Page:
I guess I’m not the only one who’s trying the restaurant diet these days. If you are headed to England anytime soon, you may find it easier to get a seat at a posh restaurant or even a local pub. The Times online reports that the British are opting to go old school by spending more time and money cooking at home, rather than dining out.
For the past four decades, informal eating out (spending 15 pounds or less), was one of Britain’s most successful industries. Now, a new report by Allegra Strategies finds that British dining out has actaully declined for the first time in 40 years. In fact, only one in nine meals will be consumed outside the home this year, as opposed to one in eight in 2008. Strategists predict that if the trend continues, one in five people will plan to eat out less during the next 12 months.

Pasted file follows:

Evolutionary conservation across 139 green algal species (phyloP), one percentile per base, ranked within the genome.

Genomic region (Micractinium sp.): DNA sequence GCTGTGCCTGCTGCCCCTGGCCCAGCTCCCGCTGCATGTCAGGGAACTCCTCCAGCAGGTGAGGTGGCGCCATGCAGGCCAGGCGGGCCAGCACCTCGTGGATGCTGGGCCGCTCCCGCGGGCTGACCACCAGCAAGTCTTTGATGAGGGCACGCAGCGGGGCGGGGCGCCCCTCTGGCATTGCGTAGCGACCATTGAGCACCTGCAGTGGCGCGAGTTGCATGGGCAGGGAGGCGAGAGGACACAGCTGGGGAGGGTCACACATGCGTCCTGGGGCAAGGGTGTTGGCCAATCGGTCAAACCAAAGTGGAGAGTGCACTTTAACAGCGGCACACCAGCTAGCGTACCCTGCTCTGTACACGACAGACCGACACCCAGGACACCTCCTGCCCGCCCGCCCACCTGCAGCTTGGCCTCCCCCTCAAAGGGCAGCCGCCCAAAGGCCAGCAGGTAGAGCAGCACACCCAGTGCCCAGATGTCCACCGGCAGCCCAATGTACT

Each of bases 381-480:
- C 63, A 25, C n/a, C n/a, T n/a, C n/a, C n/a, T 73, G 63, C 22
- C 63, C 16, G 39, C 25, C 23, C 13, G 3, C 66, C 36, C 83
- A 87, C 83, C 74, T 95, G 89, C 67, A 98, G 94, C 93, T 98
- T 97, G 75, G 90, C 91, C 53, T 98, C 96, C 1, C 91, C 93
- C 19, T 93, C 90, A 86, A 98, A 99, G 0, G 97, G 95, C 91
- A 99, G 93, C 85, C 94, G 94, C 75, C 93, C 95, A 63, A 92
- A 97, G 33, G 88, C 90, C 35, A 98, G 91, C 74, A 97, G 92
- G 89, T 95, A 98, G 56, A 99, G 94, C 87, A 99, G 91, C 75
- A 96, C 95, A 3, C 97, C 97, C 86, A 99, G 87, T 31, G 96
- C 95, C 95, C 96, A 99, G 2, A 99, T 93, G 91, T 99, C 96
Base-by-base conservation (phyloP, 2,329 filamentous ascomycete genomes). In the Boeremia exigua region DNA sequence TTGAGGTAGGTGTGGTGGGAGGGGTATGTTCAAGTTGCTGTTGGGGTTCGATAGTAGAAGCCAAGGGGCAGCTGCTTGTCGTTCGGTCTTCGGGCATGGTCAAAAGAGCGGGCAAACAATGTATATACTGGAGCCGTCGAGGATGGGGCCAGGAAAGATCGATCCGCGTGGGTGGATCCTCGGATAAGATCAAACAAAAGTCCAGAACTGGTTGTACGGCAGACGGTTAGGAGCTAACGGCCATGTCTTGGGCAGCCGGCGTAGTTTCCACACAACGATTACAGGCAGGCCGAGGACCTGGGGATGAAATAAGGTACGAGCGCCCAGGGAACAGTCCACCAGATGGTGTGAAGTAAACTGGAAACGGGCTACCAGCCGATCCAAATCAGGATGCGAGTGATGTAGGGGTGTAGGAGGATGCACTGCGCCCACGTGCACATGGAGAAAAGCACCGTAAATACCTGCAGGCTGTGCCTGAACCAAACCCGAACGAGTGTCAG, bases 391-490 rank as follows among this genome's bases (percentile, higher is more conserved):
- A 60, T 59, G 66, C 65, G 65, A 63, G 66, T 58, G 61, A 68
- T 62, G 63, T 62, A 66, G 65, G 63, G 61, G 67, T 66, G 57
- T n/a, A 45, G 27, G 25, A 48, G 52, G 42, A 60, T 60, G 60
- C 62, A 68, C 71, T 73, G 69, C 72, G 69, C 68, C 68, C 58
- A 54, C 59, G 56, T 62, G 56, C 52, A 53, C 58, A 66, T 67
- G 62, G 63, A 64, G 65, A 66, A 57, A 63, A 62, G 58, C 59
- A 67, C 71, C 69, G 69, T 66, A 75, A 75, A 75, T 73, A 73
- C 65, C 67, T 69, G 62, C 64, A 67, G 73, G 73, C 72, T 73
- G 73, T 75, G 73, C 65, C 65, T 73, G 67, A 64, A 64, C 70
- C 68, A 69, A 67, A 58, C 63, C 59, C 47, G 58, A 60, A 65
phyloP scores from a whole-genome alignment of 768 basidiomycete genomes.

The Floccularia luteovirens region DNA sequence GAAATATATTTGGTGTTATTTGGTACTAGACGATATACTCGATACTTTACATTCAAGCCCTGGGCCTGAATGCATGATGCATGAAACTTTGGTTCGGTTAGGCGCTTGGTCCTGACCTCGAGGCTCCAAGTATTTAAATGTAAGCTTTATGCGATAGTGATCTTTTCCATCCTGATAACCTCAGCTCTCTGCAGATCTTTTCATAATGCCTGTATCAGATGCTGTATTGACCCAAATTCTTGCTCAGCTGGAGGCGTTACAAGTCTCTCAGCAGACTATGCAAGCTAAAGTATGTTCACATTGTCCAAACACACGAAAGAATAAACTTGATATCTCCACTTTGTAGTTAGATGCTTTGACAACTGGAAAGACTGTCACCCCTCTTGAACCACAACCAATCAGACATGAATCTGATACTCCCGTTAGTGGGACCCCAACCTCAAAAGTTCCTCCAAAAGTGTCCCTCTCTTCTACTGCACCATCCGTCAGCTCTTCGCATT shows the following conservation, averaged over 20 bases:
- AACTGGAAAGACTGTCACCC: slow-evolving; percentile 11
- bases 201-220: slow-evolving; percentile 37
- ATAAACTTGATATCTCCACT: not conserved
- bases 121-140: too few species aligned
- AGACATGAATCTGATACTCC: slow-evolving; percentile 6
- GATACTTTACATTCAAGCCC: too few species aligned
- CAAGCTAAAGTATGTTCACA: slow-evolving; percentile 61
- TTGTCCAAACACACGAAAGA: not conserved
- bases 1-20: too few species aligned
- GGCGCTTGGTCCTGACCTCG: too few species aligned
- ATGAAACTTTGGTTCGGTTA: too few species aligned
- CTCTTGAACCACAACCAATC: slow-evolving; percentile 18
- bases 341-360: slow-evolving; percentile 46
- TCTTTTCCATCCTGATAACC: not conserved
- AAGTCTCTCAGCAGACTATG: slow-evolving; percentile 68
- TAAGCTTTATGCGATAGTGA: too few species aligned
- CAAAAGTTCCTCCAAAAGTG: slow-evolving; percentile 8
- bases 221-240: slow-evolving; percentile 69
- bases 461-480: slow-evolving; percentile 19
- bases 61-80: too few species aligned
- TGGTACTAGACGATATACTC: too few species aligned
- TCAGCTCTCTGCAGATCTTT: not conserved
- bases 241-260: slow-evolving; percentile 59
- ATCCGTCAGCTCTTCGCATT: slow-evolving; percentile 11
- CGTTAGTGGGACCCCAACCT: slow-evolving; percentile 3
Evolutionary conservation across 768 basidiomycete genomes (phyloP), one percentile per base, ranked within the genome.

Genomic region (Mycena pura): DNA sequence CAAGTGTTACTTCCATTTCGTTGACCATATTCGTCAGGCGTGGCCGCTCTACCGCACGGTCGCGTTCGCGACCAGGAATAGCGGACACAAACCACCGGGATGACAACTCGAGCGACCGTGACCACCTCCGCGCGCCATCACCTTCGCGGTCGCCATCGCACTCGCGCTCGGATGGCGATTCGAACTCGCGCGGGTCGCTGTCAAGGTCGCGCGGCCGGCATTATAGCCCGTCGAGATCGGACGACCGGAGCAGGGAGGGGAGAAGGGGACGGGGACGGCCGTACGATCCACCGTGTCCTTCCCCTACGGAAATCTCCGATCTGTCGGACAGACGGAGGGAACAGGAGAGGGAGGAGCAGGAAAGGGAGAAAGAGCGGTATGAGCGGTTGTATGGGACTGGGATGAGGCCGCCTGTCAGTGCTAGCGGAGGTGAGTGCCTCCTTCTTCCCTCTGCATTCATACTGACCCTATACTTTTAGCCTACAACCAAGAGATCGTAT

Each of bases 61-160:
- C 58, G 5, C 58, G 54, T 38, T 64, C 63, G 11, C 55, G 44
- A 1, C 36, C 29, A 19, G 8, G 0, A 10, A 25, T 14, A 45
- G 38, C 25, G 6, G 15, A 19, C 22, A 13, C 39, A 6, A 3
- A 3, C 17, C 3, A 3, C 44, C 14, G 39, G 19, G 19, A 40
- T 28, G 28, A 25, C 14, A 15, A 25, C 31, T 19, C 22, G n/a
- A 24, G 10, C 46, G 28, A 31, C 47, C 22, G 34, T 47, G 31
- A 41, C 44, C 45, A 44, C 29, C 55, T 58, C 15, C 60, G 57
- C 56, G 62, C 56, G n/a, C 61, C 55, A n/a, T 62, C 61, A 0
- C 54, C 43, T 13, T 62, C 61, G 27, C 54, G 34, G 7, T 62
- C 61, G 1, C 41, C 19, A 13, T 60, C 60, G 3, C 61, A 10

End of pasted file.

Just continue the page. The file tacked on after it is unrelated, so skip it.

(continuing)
This is bad news for the many restaurant owners and employees. Research published in Eating Out in the UK 2009 already reported that 15,000 jobs have been lost in the casual dining out sector alone in the past year. And, the informal eating out market is predicted to decline by at least 0.5 % by the end of the year.
Researchers predict that the industry will improve in 12 to 18 months, but others say that this rebound may only be temporary. Steve Gotham, project director at Allegra Strategies, said:
“This report shows that, while some companies continue to do well, many are suffering.The industry will have to become more consumer-focused as customers won’t forget what they are learning in the recession. Eating out may have become an everyday experience, but when the economy picks up, people won’t go back to paying over the odds for a meal.”
Compare this trend to that in the US, where a recent gallup poll shows that Americans are eating out nearly as much as they were before the recession, but we are just spending less when we dine out.
So, like the British, Americans are also feeling a pinch this year, but we are hard-pressed to give up our fast-food!